Why Democrats have the best economic vision for 2016

Why Democrats have the best economic vision for 2016

In this debate series, GRI asked whether the Democrats or Republicans have a less politically risk vision in the 2016 presidential election. Lawrence Katzenstein presents why the Democrats offer the best policies for addressing voter concerns about the distribution of wealth, employment opportunities, and economic growth. Read the Republican side here.

Political commentators have commented at how atypical the 2016 U.S. presidential race appears at this point. The chief difference from previous races is in the broad support enjoyed by populist candidates in both parties. This reflects continuing voter concerns about distribution of wealth, employment opportunities and economic growth.

Economic issues in the forefront

Financial problems continue to gnaw at a large swath of the U.S. voting population. While the economy seems to have stabilized since the dark days of the 2008 financial crisis, many continue to struggle. Record numbers of people are involving themselves in the nominating process and voting in caucuses and elections.

The key economic issues continue to be limited employment opportunities for much of the population and reduced wages for those who remain at work. There is also concern about the rising costs of healthcare, despite the Affordable Care Act, and the large student loan debts carried by new college graduates. While the formal unemployment rate has been reduced to pre-financial crisis levels of under 5% , and GDP growth has generally been positive if sluggish, this data masks deeper problems.

While unemployment rates are low labor force participation rates are very low. The labor participation rate of 62.4% in 2015 marked the lowest rate in 38 years. This means that a record 98,610,000 Americans were not in the labor force in 2015. While some of this might be by choice, or retirement, it still means that nearly a 3rd of the population isn’t working.

The current distribution of wealth is skewed and hardly equitable. The top 0.1% of Americans now control a 23% share of national wealth, which is nearly identical to 1928 levels. Since wages have been falling just as they did before the Great Depression, there could be continuing problems ahead.

The Gini index, which is a measure of income inequality as distinguished from share of wealth, is also problematic. The U.S. score has been hovering between 40 and 45, which often marks the starting point for political instability. This could be the impetus that gave rise to the Tea Party and Occupy movements. It also could explain the high opinion survey numbers reported for both Trump and Sanders.


Since the election of President Reagan, Republican economic views have been dominated by an emphasis on the role of a self-regulating free market. They favor a smaller government that will require less tax revenue. Many of the functions that Democrats have brought to the national government since the New Deal would be delegated to private interests. An example of this was President Bush’s unsuccessful attempt to change Social Security from a government run pension program to a privatized program based in securities similar to a 401K.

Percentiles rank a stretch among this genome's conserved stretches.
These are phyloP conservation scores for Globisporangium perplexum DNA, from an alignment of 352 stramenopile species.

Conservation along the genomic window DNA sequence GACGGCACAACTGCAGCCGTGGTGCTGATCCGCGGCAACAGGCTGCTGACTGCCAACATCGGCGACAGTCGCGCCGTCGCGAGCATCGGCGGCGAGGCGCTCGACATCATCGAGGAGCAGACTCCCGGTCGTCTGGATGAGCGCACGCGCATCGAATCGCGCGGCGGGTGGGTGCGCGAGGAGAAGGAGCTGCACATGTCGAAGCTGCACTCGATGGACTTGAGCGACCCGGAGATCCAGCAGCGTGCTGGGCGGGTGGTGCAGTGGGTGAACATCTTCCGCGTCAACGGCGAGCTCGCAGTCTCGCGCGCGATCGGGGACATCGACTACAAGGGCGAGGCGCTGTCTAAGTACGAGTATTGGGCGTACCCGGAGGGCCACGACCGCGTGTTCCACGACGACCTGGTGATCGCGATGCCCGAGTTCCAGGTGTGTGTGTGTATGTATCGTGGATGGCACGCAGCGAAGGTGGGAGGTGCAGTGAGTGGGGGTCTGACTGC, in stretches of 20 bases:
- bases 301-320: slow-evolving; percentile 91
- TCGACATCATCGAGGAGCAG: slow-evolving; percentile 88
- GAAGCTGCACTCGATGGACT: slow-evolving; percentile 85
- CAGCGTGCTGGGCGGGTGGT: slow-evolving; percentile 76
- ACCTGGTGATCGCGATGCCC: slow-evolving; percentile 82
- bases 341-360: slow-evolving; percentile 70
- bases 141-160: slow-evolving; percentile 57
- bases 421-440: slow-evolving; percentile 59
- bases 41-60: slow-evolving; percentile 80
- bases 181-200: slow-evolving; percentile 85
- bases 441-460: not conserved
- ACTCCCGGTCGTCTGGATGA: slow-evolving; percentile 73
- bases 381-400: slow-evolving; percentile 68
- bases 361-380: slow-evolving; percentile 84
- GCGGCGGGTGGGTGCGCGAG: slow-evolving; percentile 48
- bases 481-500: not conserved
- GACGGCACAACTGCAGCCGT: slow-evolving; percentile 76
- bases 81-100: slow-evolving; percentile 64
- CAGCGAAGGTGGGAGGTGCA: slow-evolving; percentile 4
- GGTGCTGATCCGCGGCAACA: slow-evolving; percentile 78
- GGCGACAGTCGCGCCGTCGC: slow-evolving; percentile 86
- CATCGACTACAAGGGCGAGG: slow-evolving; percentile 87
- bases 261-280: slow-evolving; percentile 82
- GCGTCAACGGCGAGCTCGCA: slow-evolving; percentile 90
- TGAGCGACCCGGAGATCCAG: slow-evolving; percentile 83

The intellectual roots of the Republican approach are from Chicago School neoclassical scholars like Milton Friedman. This approach was based in part on the work of Friedrich von Hayek. Hayek believed that government economic planning and intervention would lead to authoritarian control and limits on economic and political freedom.

The central belief of this approach is that capitalist markets are self regulating. There’s no need for regulation since the market will assure efficient firms will replace failures. Lower taxes and small government will free up capital for new and existing businesses, which will lead to innovation and grow the economy.


Democrats are best viewed as reform capitalists. Hillary Clinton’s recent remark that we sometimes have to “save capitalism from itself” summarizes this view. The Democratic position is rooted in FDR’s recovery plans after the Great Depression. He spent government stimulus funds to “prime the pump” and get America moving again. This included public works projects meant to create jobs for the unemployed, and a host of social welfare programs to provide for less fortunate or aging citizens. The intent of these plans was to create stability and growth.

These government expenditures put more money in the hands of citizens and help guarantee higher aggregate demand. It also had a multiplier effect on the economy since more companies were needed to address this demand.

John Maynard Keynes was the intellectual father of this approach. The Nobel laureate Paul Krugman currently writes in this tradition.

Why the democrats offer the best hope for the U.S. economy

Since this is a partisan debate we begin with a graphic showing GDP growth rates under Democratic and Republican presidents. There are a few independent studies with similar findings. It also doesn’t hurt to point out that the two biggest economic crises in contemporary U.S. history happened during the Hoover and Bush presidencies.